Culture of Pop

‘The Simpsons’ Smarch Madness: Sweet Sixteen, Part 1

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Stupid Smarch weather calls for an accompanying bracket. This, by all means, is not an extensive ranking of The Simpsons episodes. If it were, we would be here all day rabble-rousing trying to find out the all-time Simpsons episode like we were all crammed in Springfield City Hall. That would make me Mayor Quimby, only I am not illiterate.

Let’s get started! This is the first in a series of posts, with 16 episodes in the running. The episodes were compiled with the help of the PCS editors and a few people from Twitter. Whichever episode wins will be dubbed the arbitrary title of Smarch Madness winner. It will be the big one out of the 569 current episodes aired, which means I will refer to the episode as Bitey from hereon in.

(1) “And Maggie Makes Three” vs. (16) “Last Exit to Springfield”
“And Maggie Makes Three” takes the difficult task of creating a Maggie-centric episode. The Simpsons writers have made it an artform, and no other episode offers as much substance and emotion as “And Maggie Makes Three.”

“And Maggie Makes Three” offers a glimpse into Marge’s third pregnancy. It turns out that despite their comedically squalid living conditions, the Simpson family had it good when Homer just had to support a wife and two children. He was even able to afford quitting his job at the nuclear plant to live his dream of working at a bowling alley. Alas, the pregnancy derailed Homer’s dream and he was forced to go back to the plant, only this time he’s forced to be there forever.

What resulted was one of the most tender moments in Simpsons history.

While “And Maggie Makes Three” offers a quintessential moment, “Last Exit to Springfield” is the perfect example of a Simpsons episode. In it, Homer becomes the head of the plant’s union. Meanwhile, Lisa needs braces (dental plan). The episode is a great combination of emotion and comedy that blends both the A and B story into one solid narrative. This episode shows Mr.Burns at his most evil (and offers a great allusion to How The Grinch Stole Christmas)

Because “Last Exit to Springfield” offers countless moments and was regarded by the Simpsons writers as one of the greatest Simpsons episodes, it gets the huge upset and defeats “And Maggie Makes Three.” Mr. Burns will be ecstatic to hear the news.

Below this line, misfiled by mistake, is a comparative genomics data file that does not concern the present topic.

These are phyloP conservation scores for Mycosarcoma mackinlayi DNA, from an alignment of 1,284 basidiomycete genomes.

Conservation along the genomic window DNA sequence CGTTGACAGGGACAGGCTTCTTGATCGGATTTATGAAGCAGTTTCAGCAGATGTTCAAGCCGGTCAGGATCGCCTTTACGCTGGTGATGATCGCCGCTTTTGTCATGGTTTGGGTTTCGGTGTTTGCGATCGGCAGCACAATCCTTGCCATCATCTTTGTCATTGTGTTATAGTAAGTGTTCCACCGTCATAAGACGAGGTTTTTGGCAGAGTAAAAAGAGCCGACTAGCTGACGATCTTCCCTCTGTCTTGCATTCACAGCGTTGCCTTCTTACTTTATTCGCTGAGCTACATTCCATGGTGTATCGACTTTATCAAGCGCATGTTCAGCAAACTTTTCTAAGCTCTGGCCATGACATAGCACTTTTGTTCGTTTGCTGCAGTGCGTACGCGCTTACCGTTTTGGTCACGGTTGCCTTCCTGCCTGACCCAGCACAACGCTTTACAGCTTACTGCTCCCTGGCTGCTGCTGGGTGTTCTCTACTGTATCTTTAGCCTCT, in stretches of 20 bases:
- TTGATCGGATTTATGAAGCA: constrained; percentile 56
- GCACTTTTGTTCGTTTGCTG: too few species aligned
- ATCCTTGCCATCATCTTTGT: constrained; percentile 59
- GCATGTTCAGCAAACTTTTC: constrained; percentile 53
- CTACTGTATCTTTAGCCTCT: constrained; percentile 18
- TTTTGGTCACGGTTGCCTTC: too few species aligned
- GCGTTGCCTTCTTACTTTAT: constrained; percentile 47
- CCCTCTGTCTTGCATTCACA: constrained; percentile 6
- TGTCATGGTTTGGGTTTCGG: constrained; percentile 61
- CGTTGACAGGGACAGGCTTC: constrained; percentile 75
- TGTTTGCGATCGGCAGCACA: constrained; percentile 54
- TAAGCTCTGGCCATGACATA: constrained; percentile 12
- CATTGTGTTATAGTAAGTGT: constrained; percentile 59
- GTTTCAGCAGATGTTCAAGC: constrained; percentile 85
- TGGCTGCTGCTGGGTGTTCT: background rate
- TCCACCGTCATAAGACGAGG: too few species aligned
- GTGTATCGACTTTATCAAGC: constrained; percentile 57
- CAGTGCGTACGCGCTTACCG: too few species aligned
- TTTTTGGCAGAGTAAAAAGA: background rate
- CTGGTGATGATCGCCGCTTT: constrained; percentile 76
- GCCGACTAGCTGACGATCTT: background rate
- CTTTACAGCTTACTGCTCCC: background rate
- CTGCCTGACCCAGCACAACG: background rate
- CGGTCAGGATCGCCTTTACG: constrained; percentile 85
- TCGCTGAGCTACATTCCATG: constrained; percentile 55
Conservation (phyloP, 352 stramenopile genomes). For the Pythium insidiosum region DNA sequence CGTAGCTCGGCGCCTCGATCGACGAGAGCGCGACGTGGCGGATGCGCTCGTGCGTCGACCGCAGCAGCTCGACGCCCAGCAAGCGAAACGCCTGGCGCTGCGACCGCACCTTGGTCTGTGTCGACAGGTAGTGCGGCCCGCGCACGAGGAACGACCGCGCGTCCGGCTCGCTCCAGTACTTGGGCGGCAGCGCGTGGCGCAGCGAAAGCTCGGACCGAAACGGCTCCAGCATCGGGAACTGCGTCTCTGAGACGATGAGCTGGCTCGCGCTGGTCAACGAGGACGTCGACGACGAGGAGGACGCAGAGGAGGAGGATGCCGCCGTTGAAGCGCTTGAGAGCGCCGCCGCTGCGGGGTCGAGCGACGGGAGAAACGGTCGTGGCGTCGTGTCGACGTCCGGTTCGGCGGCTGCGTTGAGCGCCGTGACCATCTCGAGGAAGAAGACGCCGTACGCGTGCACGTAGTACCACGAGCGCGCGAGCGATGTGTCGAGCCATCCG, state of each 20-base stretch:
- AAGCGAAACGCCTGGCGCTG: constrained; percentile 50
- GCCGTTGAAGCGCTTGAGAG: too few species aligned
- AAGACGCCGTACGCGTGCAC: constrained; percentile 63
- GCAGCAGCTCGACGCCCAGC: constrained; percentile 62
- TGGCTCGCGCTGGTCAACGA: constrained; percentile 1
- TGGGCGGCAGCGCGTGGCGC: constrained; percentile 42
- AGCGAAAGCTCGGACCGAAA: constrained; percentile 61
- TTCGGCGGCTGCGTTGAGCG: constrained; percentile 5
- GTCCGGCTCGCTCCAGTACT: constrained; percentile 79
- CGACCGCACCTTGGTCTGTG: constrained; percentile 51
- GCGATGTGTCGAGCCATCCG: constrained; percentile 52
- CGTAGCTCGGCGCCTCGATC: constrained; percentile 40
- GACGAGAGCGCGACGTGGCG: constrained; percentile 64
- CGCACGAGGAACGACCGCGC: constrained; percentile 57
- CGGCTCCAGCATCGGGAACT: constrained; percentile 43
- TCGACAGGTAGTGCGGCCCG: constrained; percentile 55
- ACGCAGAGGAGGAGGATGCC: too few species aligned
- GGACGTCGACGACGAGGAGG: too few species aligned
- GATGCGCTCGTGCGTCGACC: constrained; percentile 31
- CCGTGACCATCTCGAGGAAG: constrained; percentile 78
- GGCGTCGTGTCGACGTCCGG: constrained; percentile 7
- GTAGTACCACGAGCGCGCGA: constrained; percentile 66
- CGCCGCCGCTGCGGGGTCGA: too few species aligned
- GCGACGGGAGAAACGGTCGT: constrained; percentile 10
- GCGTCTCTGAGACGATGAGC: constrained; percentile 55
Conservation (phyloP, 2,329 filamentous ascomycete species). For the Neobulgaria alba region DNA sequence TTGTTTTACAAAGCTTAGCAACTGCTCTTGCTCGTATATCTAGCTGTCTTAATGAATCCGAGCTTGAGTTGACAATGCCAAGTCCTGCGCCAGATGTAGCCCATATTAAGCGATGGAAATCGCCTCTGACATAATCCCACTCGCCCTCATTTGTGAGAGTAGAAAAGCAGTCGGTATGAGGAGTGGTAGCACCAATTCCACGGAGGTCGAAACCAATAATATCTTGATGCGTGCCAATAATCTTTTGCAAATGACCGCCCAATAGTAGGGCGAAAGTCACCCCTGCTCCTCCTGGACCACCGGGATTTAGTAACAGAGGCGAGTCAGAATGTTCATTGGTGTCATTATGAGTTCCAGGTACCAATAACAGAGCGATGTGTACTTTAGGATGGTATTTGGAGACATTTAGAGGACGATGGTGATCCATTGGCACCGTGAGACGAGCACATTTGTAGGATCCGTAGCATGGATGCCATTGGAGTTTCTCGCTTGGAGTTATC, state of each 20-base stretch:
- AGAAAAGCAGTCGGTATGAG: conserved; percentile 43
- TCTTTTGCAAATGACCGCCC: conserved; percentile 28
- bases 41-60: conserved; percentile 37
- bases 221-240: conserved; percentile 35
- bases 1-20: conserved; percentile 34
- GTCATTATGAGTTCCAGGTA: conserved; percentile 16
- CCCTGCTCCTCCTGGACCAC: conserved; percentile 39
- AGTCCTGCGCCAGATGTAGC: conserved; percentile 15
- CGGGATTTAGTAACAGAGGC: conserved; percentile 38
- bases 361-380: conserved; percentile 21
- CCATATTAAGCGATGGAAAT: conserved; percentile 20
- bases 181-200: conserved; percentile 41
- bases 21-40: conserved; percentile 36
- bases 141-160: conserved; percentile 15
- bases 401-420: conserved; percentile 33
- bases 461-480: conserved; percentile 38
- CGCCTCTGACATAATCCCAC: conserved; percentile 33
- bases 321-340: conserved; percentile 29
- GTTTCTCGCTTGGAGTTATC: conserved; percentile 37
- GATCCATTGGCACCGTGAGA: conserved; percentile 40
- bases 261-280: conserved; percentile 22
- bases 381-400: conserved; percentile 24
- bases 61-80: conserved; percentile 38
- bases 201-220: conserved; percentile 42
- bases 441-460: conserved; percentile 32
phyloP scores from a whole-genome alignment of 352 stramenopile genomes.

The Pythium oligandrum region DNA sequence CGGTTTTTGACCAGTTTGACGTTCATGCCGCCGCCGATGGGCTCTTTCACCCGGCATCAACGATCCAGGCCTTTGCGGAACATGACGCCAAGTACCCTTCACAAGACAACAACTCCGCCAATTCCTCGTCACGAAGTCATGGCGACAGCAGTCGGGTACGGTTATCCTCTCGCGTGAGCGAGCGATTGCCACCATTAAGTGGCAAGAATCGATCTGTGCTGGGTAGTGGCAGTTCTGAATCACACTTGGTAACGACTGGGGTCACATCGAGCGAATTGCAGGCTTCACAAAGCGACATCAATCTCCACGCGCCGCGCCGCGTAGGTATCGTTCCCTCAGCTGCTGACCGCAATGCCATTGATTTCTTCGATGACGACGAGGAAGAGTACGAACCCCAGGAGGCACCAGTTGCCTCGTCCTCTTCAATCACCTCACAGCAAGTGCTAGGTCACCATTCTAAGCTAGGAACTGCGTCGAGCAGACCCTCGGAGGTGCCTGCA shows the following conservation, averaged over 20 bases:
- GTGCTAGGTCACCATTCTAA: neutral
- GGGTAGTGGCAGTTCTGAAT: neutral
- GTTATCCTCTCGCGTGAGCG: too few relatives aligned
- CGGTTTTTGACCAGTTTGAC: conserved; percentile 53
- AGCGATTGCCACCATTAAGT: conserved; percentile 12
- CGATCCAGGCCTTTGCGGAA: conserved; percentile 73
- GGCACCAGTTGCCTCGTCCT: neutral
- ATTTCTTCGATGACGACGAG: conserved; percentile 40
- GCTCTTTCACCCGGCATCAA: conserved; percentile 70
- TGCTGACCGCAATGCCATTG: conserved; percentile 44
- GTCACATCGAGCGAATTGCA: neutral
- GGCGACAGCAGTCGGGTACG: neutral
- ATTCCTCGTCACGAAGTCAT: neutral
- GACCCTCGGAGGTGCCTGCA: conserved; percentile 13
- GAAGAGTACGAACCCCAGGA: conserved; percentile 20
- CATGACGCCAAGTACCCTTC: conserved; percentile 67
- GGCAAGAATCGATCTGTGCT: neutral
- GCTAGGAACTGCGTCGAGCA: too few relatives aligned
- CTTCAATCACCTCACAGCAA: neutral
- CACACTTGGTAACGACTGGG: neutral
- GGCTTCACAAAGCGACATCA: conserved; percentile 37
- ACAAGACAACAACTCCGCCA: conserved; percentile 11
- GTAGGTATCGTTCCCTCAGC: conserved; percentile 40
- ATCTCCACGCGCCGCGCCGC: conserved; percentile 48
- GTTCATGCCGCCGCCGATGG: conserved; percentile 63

Winner: “Last Exit to Springfield”

(8) “Simpsoncalifragilisticexpiala(Annoyed Grunt)cious” vs. (9) “Colonel Homer”
A matchup between an eight seed and a ninth seed is always great considering that the one competitor is only slightly better than the other. This is definitely the case for “Simpsoncalifragilisticexpiala(Annoyed Grunt)cious” and “Colonel Homer.”

While the former is a glimpse into what the Simpsons later became – a beacon of absurdity with pop culture references mixed throughout – “Colonel Homer” only teases the otherworldliness when Homer decides to manage a rising country star in Lurleen Lumpkin. She ends up falling in love with Homer, and he ends up being conflicted throughout the episode, but eventually sticks with his wife.

“Colonel Homer” seems rough in comparison to “Simpsoncalifragilisticexpiala(Annoyed Grunt)cious,” where it’s obvious that the show’s writers found a way to keep the momentum going. I’ll tip my hat to “Simpsoncalifragilisticexpiala(Annoyed Grunt)cious.” Though “Colonel Homer” is great in many regards, moments from that episode aren’t as memorable as all of Shary Bobbins’ scenes with the Simpsons family, save for Lurleen’s music. Having said that, Shary Bobbins even refutes with a set of small tunes of her own.